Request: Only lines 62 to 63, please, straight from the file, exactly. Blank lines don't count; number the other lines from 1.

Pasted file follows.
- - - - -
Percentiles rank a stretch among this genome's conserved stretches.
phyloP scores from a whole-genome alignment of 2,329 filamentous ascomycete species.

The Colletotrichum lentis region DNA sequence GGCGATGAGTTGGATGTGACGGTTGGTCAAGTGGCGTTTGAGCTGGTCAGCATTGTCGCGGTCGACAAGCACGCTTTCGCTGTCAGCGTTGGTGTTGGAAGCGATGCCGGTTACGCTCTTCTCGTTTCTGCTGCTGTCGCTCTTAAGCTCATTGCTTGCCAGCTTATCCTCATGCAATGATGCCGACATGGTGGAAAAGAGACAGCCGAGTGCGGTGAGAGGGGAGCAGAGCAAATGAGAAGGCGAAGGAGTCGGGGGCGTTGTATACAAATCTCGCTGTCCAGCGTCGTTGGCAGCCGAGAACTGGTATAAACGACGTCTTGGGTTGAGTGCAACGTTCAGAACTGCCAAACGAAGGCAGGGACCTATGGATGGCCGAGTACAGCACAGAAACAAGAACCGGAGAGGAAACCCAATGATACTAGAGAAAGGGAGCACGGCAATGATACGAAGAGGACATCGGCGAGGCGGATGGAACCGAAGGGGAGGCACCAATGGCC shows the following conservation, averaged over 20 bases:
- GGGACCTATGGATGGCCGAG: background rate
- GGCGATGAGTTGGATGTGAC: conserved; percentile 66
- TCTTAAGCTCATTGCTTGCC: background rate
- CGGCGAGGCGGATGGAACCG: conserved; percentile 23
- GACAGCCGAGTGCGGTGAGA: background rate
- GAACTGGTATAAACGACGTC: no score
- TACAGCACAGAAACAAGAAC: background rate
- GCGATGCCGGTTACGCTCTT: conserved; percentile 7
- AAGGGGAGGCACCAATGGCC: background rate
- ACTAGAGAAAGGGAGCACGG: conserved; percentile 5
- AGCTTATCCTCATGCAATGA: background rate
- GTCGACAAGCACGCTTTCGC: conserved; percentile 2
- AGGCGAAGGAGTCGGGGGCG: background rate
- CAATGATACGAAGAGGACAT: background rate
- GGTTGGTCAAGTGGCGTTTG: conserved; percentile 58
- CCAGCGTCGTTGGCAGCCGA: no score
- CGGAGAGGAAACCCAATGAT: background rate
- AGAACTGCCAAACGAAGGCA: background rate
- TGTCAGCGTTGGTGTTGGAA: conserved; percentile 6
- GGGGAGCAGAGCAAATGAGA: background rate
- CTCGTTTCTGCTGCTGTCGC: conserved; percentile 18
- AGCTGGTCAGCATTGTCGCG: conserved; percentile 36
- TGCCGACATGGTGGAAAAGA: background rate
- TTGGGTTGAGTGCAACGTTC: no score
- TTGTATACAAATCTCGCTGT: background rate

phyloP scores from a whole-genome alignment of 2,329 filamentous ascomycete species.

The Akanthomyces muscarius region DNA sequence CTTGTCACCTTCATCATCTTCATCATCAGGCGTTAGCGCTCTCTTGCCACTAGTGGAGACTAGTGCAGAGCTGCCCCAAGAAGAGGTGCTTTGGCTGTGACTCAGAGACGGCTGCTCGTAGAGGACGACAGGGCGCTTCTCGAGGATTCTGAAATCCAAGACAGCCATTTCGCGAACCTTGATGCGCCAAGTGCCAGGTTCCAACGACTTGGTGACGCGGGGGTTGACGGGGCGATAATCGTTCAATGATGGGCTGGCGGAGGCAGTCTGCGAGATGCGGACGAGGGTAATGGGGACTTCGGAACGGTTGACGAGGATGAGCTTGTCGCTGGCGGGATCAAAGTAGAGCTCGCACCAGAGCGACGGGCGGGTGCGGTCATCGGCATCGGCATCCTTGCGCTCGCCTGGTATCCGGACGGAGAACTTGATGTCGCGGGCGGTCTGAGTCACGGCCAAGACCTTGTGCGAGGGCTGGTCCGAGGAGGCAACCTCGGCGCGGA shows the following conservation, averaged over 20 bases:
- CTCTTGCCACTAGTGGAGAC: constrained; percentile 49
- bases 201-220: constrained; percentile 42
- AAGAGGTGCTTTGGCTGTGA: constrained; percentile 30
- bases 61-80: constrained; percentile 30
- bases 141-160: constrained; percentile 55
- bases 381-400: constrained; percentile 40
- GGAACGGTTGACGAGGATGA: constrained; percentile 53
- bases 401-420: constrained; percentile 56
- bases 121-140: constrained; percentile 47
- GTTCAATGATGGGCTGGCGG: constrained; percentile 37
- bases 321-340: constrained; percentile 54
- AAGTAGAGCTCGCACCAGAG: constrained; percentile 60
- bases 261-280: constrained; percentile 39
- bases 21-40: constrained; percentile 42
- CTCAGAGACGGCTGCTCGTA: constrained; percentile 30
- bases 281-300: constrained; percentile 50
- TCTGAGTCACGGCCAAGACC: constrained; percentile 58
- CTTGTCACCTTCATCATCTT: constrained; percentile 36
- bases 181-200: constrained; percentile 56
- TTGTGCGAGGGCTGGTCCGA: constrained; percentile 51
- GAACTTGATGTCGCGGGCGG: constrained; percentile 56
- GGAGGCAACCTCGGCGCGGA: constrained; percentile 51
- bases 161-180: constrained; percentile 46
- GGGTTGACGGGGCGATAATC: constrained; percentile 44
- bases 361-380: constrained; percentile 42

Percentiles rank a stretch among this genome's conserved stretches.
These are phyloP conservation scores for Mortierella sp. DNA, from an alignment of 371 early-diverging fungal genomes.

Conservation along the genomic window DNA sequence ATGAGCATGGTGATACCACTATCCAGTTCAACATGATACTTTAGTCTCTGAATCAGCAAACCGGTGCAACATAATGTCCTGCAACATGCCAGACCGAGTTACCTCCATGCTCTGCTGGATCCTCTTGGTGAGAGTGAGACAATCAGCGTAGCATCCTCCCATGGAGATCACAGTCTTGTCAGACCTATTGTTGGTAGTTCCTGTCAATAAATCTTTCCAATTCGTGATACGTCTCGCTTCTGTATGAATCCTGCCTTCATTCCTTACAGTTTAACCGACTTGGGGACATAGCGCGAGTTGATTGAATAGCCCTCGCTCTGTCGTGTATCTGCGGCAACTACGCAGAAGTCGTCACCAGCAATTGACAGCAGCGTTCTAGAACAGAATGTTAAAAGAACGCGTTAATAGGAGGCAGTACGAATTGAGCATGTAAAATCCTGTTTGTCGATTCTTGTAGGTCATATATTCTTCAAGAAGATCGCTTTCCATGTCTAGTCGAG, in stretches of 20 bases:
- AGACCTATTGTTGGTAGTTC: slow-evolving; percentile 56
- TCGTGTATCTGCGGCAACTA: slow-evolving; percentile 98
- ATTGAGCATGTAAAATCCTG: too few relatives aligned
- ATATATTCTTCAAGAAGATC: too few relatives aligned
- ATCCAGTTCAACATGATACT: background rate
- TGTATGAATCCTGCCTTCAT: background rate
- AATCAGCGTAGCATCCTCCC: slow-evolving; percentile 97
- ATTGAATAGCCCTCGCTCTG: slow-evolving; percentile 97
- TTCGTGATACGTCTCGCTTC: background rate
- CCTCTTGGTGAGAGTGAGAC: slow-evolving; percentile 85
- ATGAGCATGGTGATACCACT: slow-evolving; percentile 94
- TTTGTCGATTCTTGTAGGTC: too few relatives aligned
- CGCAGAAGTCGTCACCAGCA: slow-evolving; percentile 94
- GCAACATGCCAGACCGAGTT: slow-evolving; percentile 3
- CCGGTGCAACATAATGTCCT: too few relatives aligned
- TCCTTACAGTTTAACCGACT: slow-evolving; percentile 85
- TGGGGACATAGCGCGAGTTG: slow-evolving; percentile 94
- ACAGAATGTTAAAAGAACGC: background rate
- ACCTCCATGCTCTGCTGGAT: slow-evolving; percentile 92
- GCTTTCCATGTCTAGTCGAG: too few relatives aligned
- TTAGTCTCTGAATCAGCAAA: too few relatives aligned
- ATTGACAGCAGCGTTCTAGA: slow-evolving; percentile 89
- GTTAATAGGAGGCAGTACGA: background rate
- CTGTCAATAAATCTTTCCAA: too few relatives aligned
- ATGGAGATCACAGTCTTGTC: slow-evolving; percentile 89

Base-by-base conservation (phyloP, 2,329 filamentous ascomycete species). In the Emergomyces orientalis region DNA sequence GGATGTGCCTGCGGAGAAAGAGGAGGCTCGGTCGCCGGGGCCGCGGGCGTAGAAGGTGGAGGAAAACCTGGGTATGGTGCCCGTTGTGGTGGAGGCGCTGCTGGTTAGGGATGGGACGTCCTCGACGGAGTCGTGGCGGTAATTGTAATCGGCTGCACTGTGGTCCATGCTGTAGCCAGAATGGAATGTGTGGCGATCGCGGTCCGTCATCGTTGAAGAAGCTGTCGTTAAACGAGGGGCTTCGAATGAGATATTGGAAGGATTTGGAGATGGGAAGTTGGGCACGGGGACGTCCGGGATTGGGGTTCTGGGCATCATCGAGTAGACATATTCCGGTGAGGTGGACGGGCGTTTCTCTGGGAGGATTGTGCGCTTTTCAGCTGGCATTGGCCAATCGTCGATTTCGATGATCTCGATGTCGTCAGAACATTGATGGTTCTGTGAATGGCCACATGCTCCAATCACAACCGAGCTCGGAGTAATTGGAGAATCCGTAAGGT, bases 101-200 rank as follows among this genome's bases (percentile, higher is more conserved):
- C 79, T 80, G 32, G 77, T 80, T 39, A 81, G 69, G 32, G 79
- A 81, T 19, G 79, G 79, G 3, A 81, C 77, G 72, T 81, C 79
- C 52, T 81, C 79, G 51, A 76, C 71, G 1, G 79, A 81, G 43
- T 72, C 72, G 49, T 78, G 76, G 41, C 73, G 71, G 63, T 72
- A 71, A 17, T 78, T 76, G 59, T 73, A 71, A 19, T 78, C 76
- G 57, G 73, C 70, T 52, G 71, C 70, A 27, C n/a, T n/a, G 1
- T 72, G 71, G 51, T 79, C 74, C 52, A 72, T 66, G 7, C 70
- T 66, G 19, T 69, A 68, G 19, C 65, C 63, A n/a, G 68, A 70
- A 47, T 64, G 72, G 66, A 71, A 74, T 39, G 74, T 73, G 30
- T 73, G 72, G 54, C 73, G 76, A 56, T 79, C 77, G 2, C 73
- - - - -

- ATATATTCTTCAAGAAGATC: too few relatives aligned
- ATCCAGTTCAACATGATACT: background rate